The two organizations’ boards unanimously approved the merger in March. Last week, CMD quietly moved its staff into The Progressive’s offices on Madison’s East Main Street, five blocks from the state capitol building. CMD personnel have collaborated with The Progressive on content since last year and took a larger role in graphics and other publishing tasks for the magazine over the last couple of months. The July issue, which comes out in mid-June, will be the first completely produced under the new post-merger operation and will include a redesign, Graves says.

Activist John Stauber founded CMD in 1993 as a counterweight to corporate and government public relations and propaganda and perceived media complicity with the same. From the start, CMD has also made research and publishing part of its mission. The group issued reports and books Stauber wrote with his then-colleague, Sheldon Rampton, aimed at an array of targets. They attacked the use of sewage sludge to fertilize farmland; the commercial beef industry; and U.S. claims in 2002 and 2003 that Iraq was harboring weapons of mass destruction, including possible nuclear weapons. Those claims, which the Bush Administration used to justify the Iraq War begun in 2003, were ultimately discredited.


For much of the first decade of this century, CMD’s focus increasingly was on the media itself as an institution. Among its reports were several on the use by local TV stations of corporate “video news releases” inserted into their regular daily newscasts without disclosing their origins.

In 2009, Stauber stepped back and the CMD hired Graves (a non-practicing lawyer whose career had spanned working in the Clinton Justice Department and for various civil liberties organizaations). With her arrival, the Center’s output exploded.

Seeking a stronger government role in reshaping the health system, the group chastised federal lawmakers and the Obama administration for not taking a harder line against insurers and large corporate healthcare providers. It organized support for much stiffer regulations on Wall Street after the 2008 economic collapse. And it began dogging Gov. Scott Walker as he took office in 2011 and began swiftly implementing policies such as the early attack on public workers’ labor unions, Act 10.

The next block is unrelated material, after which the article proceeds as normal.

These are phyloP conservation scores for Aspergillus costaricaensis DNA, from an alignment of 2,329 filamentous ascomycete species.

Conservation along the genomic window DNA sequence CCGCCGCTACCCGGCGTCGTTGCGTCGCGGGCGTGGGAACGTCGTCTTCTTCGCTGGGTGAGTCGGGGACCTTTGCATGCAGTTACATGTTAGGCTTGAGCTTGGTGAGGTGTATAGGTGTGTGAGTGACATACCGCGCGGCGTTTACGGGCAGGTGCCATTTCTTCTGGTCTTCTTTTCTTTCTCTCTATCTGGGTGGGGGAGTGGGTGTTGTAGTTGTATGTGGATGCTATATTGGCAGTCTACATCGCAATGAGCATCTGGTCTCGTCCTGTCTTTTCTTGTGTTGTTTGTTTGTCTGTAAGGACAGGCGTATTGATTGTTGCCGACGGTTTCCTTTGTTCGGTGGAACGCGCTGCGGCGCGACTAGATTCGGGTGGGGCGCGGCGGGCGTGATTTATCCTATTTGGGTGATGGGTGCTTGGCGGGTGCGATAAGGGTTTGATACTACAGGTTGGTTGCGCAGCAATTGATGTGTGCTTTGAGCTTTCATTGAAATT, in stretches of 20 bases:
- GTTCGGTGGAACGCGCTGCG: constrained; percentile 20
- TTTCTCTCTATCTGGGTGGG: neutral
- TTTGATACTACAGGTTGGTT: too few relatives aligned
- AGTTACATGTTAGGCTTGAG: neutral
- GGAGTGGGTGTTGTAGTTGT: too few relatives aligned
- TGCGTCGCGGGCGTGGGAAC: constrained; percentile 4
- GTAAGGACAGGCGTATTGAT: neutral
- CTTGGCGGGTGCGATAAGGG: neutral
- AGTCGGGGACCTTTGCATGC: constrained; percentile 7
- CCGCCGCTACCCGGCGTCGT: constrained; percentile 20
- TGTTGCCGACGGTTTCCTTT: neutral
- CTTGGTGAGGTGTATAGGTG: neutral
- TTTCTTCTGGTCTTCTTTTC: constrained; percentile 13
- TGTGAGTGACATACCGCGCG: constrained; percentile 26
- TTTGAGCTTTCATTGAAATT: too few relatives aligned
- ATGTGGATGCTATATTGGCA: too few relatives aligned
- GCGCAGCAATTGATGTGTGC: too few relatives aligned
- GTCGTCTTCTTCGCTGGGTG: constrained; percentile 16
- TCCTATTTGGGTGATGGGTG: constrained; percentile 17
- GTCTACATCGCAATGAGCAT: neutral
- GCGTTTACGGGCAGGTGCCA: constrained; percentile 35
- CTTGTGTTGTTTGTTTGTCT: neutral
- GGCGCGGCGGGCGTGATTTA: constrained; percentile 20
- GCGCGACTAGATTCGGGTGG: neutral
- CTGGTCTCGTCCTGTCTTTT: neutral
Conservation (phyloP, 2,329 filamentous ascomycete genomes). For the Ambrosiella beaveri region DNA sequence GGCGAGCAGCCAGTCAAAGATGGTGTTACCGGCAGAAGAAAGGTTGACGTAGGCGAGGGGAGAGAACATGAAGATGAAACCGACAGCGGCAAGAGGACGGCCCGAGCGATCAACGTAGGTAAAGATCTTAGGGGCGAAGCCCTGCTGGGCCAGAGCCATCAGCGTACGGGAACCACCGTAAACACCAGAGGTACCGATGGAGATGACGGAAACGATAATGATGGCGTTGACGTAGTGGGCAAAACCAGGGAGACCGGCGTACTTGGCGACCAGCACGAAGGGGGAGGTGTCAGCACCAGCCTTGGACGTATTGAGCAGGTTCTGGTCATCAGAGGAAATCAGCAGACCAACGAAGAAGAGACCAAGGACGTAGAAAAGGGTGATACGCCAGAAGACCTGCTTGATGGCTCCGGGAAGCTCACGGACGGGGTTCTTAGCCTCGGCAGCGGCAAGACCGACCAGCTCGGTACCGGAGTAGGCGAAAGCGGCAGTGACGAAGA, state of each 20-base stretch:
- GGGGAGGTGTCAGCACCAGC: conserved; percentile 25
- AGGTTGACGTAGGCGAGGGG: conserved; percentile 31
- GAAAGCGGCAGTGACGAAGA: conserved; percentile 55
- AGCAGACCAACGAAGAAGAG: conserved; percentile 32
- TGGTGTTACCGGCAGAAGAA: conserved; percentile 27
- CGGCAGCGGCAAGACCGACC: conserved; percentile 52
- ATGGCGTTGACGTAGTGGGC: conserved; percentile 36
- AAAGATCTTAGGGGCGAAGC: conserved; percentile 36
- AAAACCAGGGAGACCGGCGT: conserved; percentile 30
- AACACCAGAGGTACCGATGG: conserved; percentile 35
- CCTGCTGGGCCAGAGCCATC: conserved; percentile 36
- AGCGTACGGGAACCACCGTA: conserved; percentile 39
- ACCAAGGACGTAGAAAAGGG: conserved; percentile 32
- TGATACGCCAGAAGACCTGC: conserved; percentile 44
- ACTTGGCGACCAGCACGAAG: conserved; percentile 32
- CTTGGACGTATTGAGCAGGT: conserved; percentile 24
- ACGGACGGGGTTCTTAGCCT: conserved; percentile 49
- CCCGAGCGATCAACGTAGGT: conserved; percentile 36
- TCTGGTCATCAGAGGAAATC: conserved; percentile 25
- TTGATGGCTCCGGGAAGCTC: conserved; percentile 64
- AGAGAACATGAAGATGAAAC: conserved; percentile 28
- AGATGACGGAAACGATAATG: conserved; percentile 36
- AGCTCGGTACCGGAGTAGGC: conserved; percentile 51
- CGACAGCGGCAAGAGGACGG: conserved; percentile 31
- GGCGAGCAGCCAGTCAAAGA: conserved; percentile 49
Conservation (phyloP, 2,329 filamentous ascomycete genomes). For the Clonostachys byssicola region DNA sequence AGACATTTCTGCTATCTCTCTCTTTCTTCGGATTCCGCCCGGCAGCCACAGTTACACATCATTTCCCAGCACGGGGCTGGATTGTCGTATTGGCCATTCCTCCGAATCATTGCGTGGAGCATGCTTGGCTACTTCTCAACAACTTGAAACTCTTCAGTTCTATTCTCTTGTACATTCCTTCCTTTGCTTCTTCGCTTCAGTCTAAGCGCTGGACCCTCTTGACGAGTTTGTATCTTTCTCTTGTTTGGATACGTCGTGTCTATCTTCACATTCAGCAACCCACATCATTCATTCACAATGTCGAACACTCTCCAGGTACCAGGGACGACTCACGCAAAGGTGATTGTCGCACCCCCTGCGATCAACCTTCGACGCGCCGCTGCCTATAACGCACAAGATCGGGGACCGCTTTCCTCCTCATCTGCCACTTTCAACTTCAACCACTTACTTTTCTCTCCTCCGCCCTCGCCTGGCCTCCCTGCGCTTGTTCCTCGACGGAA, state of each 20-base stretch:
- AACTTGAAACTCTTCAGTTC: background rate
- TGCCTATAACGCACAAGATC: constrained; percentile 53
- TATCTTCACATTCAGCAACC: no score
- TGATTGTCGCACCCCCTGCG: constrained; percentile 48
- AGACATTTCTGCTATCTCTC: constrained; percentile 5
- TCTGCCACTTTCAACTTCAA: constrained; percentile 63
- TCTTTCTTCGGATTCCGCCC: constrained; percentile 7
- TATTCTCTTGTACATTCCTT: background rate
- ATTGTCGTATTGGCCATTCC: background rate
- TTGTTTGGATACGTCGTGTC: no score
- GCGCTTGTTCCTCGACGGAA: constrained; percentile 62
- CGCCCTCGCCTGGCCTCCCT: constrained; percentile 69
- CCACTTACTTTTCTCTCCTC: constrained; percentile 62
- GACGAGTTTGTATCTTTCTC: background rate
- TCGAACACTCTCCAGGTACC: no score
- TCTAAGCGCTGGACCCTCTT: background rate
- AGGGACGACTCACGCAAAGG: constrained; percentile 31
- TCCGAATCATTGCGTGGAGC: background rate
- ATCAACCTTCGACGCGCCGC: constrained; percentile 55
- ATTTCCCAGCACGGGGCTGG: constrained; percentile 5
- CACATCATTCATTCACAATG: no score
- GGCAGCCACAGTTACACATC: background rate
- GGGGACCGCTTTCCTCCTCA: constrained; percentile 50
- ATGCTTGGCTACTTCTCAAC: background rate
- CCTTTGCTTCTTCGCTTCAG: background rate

As Graves sees it, work on those and other issues were in the spirit of CMD’s origins under Stauber. “The roots of CMD are deeply in investigative journalism,” she says. “We really returned back to those roots that John had sent down, and we’ve been working really hard for the last four years to break news and do research that transforms the conversation about these issues.”


Under Graves, CMD has worked closely with a number of publications, particularly the national left-of-center weekly The Nation, to leverage a wider audience for its investigative work. And it’s won some journalism awards of its own, including recognition from the Milwaukee Press Club. Adding The Progressive will give it yet another platform, Graves says, but she expects other media relationships to continue.

Meanwhile, the new consolidated non-profit is getting ready for a party next Wednesday, April 9 and bringing in Progressive contributor Hightower for the occasion. “He’s going to actually do a marriage ceremony, to marry the two organizations,” says Graves.

Hmmm.... with that Wisconsin constitutional amendment barring any marriages except those between a man and a woman, will that even be legal?

It does pose an interesting dilemma, Graves acknowledges with a laugh: “Well, we don’t even believe that corporations are people.”

*In addition to being a contributing editor for Milwaukee Magazine, I’m also on the Isthmus  masthead as a senior contributor. I wrote for the Madison weekly about CMD and its ALEC Exposed project in 2012.